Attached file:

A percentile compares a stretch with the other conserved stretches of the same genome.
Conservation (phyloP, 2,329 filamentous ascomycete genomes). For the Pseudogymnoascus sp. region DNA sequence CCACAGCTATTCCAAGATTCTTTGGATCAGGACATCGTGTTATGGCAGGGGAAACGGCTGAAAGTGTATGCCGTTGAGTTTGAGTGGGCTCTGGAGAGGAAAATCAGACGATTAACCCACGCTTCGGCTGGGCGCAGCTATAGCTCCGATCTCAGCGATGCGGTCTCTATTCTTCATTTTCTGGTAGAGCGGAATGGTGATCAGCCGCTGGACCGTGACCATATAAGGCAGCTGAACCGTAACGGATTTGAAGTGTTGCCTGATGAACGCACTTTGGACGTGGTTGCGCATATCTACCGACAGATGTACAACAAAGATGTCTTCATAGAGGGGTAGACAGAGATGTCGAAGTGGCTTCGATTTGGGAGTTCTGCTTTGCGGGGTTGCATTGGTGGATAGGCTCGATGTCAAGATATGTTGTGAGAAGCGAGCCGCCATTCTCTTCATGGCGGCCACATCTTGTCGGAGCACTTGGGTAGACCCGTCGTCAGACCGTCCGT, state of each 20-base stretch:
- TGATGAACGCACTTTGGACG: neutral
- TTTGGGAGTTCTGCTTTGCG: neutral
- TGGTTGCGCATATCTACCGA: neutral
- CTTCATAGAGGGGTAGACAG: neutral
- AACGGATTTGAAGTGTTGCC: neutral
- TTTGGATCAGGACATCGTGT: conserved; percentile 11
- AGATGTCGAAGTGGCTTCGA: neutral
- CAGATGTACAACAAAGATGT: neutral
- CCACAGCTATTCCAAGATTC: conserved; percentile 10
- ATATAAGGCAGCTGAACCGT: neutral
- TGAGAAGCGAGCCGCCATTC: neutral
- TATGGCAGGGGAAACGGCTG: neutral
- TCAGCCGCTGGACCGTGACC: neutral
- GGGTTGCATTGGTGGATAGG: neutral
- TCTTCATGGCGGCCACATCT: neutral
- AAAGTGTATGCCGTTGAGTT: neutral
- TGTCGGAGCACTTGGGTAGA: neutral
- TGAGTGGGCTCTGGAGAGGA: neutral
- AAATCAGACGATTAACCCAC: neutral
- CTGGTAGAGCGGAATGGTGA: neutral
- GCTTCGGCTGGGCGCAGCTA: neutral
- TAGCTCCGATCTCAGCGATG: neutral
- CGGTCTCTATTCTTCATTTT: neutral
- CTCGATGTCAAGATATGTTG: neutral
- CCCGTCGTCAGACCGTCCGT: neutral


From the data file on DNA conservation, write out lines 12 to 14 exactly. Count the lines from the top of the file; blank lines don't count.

- ATATAAGGCAGCTGAACCGT: neutral
- TGAGAAGCGAGCCGCCATTC: neutral
- TATGGCAGGGGAAACGGCTG: neutral